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VAUSE: Mark Hetfield is the president and CEO of HIAS, what was formerly known as the Hebrew Immigrant Aid Society. He joins me now from Pittsburgh.

Mark, thank you for being with us.

MARK HETFIELD, PRESIDENT AND CEO, HIAS: Thank you, John.

VAUSE: Normally at moments like this, a presidential visit to the scene of a national tragedy is like the entire country stopping by and paying their respects. But I don't think I've ever seen a president so unwelcome as Donald Trump was on Tuesday.

Is that because of what he said in the past?

Was it just simply bad timing?

How do you explain it?

HETFIELD: Well, what Pittsburgh needs, what the whole country needs right now is healing. We need to address this epidemic of hate speech, which is leading to hateful actions around the country. And, I mean, we -- maybe the president's not responsible for all of it. But certainly he has not helped it. And he's been a bit of an irritant when it comes to hate speech in this country. And also, it's not --

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HETFIELD: -- just that he said hateful things in the past; he said hateful things this morning. He woke up and immediately declared that he was going to try to abolish birthright citizenship, which, again, is otherizing people who are born outside of the United States.

VAUSE: Yes. The alleged shooter, he ranted online quite a bit. HIAS was not spared the hate. He accused your group of helping murderous invaders reach the U.S. But facts matter and the reality really is quite the opposite to the garbage this guy was posting online.

HETFIELD: Absolutely. Absolutely.

VAUSE: You've helped 4.5 million people escape persecution over the years?

HETFIELD: We are the oldest refugee organization on Earth. So, yes, since our founding, we've helped about 4.5 million people. But we were established in the 19th century in New York City to help refugees.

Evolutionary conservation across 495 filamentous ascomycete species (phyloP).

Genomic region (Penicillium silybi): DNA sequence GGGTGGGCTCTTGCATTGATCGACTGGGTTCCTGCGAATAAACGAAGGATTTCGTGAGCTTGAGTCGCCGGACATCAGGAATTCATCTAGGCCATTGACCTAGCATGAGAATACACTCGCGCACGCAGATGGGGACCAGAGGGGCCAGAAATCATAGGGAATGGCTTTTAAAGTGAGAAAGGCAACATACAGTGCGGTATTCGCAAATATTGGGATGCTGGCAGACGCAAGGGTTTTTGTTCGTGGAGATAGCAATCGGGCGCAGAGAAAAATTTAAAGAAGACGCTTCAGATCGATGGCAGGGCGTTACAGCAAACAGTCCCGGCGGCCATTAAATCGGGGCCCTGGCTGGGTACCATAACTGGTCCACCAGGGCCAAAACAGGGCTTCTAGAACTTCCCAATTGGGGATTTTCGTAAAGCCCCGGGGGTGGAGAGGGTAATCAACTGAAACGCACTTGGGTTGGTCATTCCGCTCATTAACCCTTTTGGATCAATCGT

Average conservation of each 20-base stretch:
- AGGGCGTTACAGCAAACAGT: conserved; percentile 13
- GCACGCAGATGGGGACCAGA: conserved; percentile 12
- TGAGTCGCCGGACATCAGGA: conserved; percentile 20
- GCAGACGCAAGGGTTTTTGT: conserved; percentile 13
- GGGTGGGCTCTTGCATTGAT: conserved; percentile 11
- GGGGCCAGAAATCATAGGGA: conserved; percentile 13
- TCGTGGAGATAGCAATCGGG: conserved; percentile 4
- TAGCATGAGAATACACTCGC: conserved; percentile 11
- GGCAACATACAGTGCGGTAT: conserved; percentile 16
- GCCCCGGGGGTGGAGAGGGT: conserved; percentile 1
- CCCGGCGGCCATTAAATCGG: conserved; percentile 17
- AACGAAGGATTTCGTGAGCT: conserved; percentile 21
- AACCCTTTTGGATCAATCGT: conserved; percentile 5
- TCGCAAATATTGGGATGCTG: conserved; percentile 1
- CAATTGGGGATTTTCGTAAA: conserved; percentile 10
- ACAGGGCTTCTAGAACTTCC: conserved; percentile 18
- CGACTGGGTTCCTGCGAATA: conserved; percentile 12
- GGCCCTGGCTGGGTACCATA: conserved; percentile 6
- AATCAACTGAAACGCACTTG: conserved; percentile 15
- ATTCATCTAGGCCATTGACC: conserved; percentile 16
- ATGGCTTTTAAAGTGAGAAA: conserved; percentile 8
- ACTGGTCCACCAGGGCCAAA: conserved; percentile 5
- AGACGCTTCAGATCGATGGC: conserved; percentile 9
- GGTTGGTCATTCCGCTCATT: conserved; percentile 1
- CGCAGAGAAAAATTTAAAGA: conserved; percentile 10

And that's what we're still doing today. What -- we describe our history as going from an organization that helped refugees because they were Jewish to one that helps refugees because we are Jewish. But, yes, that's why we've been able to help so many people.

VAUSE: In language which was strikingly similar to the accused shooter, the president described the immigrants in a caravan heading for the U.S. border as an "invasion" and a threat. He's also pushed this idea that somehow there is something criminal for immigrants to try and want to come to the United States.

But isn't that the American dream?

HETFIELD: And it's not just the American dream. HIAS is motivated to protect refugees because of our experience during the 20th century, especially during the 1930s and the 1940s, when Jews were literally trapped inside of a genocide in Europe.

And it was out of the ashes of the Holocaust that the right to seek and enjoy asylum was declared as an international human right by the international -- by the Universal Declaration of Human Rights in 1948 and then by the Refugee Convention of 1951.

So if somebody comes to our borders and those people are fleeing persecution, as some of the people from Central America certainly are, they have the right to make an asylum claim and to get protection if they need it. That's a right under international law.

VAUSE: Your motto is "Welcome the stranger, protect the refugee." And this is from your website.

"We understand better than anyone that hatred, bigotry and xenophobia must be expressly prohibited in domestic and international law because the right to refuge is a universal human right. HIAS is now dedicated to providing welcome, safety and freedom to refugees of all faiths and ethnicities."

So how much harder is it now to carry out that mission statement in the era of Donald Trump?

HETFIELD: Well, you know, there is a real imbalance here, because, on the one hand, we actually feel we have more supporters than we've had ever. And this has been the case, not just since Saturday but since our community and much of the world woke up to the global refugee crisis in September of 2015.